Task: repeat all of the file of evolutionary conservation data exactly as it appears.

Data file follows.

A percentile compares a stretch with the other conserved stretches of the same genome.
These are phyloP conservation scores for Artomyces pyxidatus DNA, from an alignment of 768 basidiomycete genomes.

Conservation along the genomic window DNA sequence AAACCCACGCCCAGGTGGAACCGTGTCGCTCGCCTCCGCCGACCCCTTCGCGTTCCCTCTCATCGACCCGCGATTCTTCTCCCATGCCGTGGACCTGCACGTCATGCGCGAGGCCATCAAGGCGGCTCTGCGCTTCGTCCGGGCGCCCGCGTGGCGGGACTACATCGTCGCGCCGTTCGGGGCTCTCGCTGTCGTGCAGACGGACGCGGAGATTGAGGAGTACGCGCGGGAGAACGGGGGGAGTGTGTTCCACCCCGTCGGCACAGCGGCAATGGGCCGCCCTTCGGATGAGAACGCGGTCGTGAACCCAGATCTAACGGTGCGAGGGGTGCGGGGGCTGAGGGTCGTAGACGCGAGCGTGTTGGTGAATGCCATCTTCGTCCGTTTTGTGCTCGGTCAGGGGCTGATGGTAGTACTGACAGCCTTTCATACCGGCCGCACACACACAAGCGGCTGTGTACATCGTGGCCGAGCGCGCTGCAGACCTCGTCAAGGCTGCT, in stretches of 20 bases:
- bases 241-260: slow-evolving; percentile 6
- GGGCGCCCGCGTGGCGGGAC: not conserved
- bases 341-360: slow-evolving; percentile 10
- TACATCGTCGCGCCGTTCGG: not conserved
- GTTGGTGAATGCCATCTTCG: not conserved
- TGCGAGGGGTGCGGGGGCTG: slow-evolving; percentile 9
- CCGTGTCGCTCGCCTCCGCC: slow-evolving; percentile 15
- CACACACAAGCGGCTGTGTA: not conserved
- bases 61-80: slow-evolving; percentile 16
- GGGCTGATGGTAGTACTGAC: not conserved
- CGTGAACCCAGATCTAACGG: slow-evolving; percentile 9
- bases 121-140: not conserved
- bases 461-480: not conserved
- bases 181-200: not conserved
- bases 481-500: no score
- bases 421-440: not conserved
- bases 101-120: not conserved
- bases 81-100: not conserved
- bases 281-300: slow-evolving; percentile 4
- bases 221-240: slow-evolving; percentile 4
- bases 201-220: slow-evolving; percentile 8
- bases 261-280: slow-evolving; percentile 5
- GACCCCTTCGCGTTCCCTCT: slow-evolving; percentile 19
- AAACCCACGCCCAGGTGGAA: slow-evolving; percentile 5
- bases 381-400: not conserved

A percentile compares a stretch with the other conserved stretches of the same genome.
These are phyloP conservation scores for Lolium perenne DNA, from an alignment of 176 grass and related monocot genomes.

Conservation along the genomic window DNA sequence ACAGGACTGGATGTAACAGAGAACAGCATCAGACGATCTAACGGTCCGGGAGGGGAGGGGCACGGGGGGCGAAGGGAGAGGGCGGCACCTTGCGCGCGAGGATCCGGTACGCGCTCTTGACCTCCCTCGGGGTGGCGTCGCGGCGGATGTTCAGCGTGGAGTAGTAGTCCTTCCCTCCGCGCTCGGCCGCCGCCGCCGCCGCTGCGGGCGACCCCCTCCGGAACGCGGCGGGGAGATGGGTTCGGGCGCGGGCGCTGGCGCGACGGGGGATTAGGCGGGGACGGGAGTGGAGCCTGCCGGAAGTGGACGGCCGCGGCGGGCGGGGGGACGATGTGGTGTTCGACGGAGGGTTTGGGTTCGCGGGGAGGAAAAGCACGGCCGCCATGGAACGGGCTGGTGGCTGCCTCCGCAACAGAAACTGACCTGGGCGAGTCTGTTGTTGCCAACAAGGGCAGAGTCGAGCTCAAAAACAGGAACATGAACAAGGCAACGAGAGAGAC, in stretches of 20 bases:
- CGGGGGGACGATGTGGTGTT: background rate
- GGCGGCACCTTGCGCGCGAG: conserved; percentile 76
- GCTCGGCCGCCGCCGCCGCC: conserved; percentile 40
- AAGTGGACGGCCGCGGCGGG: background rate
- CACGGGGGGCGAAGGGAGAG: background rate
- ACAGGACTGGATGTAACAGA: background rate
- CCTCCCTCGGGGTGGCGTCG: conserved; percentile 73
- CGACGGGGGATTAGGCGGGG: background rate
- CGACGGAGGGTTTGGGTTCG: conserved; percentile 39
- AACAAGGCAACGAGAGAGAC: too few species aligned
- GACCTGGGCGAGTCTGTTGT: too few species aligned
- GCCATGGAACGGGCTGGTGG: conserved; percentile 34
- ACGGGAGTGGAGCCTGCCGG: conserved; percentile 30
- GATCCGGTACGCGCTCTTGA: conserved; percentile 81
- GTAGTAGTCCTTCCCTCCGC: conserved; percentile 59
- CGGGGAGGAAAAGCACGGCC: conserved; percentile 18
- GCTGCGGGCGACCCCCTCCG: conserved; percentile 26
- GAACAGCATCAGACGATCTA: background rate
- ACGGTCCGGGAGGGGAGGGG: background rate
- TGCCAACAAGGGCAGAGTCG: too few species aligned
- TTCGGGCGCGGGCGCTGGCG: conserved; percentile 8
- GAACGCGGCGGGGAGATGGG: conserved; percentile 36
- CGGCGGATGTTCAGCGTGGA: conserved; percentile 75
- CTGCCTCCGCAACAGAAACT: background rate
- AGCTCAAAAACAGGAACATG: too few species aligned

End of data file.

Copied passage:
A percentile compares a stretch with the other conserved stretches of the same genome.
These are phyloP conservation scores for Artomyces pyxidatus DNA, from an alignment of 768 basidiomycete genomes.

Conservation along the genomic window DNA sequence AAACCCACGCCCAGGTGGAACCGTGTCGCTCGCCTCCGCCGACCCCTTCGCGTTCCCTCTCATCGACCCGCGATTCTTCTCCCATGCCGTGGACCTGCACGTCATGCGCGAGGCCATCAAGGCGGCTCTGCGCTTCGTCCGGGCGCCCGCGTGGCGGGACTACATCGTCGCGCCGTTCGGGGCTCTCGCTGTCGTGCAGACGGACGCGGAGATTGAGGAGTACGCGCGGGAGAACGGGGGGAGTGTGTTCCACCCCGTCGGCACAGCGGCAATGGGCCGCCCTTCGGATGAGAACGCGGTCGTGAACCCAGATCTAACGGTGCGAGGGGTGCGGGGGCTGAGGGTCGTAGACGCGAGCGTGTTGGTGAATGCCATCTTCGTCCGTTTTGTGCTCGGTCAGGGGCTGATGGTAGTACTGACAGCCTTTCATACCGGCCGCACACACACAAGCGGCTGTGTACATCGTGGCCGAGCGCGCTGCAGACCTCGTCAAGGCTGCT, in stretches of 20 bases:
- bases 241-260: slow-evolving; percentile 6
- GGGCGCCCGCGTGGCGGGAC: not conserved
- bases 341-360: slow-evolving; percentile 10
- TACATCGTCGCGCCGTTCGG: not conserved
- GTTGGTGAATGCCATCTTCG: not conserved
- TGCGAGGGGTGCGGGGGCTG: slow-evolving; percentile 9
- CCGTGTCGCTCGCCTCCGCC: slow-evolving; percentile 15
- CACACACAAGCGGCTGTGTA: not conserved
- bases 61-80: slow-evolving; percentile 16
- GGGCTGATGGTAGTACTGAC: not conserved
- CGTGAACCCAGATCTAACGG: slow-evolving; percentile 9
- bases 121-140: not conserved
- bases 461-480: not conserved
- bases 181-200: not conserved
- bases 481-500: no score
- bases 421-440: not conserved
- bases 101-120: not conserved
- bases 81-100: not conserved
- bases 281-300: slow-evolving; percentile 4
- bases 221-240: slow-evolving; percentile 4
- bases 201-220: slow-evolving; percentile 8
- bases 261-280: slow-evolving; percentile 5
- GACCCCTTCGCGTTCCCTCT: slow-evolving; percentile 19
- AAACCCACGCCCAGGTGGAA: slow-evolving; percentile 5
- bases 381-400: not conserved

A percentile compares a stretch with the other conserved stretches of the same genome.
These are phyloP conservation scores for Lolium perenne DNA, from an alignment of 176 grass and related monocot genomes.

Conservation along the genomic window DNA sequence ACAGGACTGGATGTAACAGAGAACAGCATCAGACGATCTAACGGTCCGGGAGGGGAGGGGCACGGGGGGCGAAGGGAGAGGGCGGCACCTTGCGCGCGAGGATCCGGTACGCGCTCTTGACCTCCCTCGGGGTGGCGTCGCGGCGGATGTTCAGCGTGGAGTAGTAGTCCTTCCCTCCGCGCTCGGCCGCCGCCGCCGCCGCTGCGGGCGACCCCCTCCGGAACGCGGCGGGGAGATGGGTTCGGGCGCGGGCGCTGGCGCGACGGGGGATTAGGCGGGGACGGGAGTGGAGCCTGCCGGAAGTGGACGGCCGCGGCGGGCGGGGGGACGATGTGGTGTTCGACGGAGGGTTTGGGTTCGCGGGGAGGAAAAGCACGGCCGCCATGGAACGGGCTGGTGGCTGCCTCCGCAACAGAAACTGACCTGGGCGAGTCTGTTGTTGCCAACAAGGGCAGAGTCGAGCTCAAAAACAGGAACATGAACAAGGCAACGAGAGAGAC, in stretches of 20 bases:
- CGGGGGGACGATGTGGTGTT: background rate
- GGCGGCACCTTGCGCGCGAG: conserved; percentile 76
- GCTCGGCCGCCGCCGCCGCC: conserved; percentile 40
- AAGTGGACGGCCGCGGCGGG: background rate
- CACGGGGGGCGAAGGGAGAG: background rate
- ACAGGACTGGATGTAACAGA: background rate
- CCTCCCTCGGGGTGGCGTCG: conserved; percentile 73
- CGACGGGGGATTAGGCGGGG: background rate
- CGACGGAGGGTTTGGGTTCG: conserved; percentile 39
- AACAAGGCAACGAGAGAGAC: too few species aligned
- GACCTGGGCGAGTCTGTTGT: too few species aligned
- GCCATGGAACGGGCTGGTGG: conserved; percentile 34
- ACGGGAGTGGAGCCTGCCGG: conserved; percentile 30
- GATCCGGTACGCGCTCTTGA: conserved; percentile 81
- GTAGTAGTCCTTCCCTCCGC: conserved; percentile 59
- CGGGGAGGAAAAGCACGGCC: conserved; percentile 18
- GCTGCGGGCGACCCCCTCCG: conserved; percentile 26
- GAACAGCATCAGACGATCTA: background rate
- ACGGTCCGGGAGGGGAGGGG: background rate
- TGCCAACAAGGGCAGAGTCG: too few species aligned
- TTCGGGCGCGGGCGCTGGCG: conserved; percentile 8
- GAACGCGGCGGGGAGATGGG: conserved; percentile 36
- CGGCGGATGTTCAGCGTGGA: conserved; percentile 75
- CTGCCTCCGCAACAGAAACT: background rate
- AGCTCAAAAACAGGAACATG: too few species aligned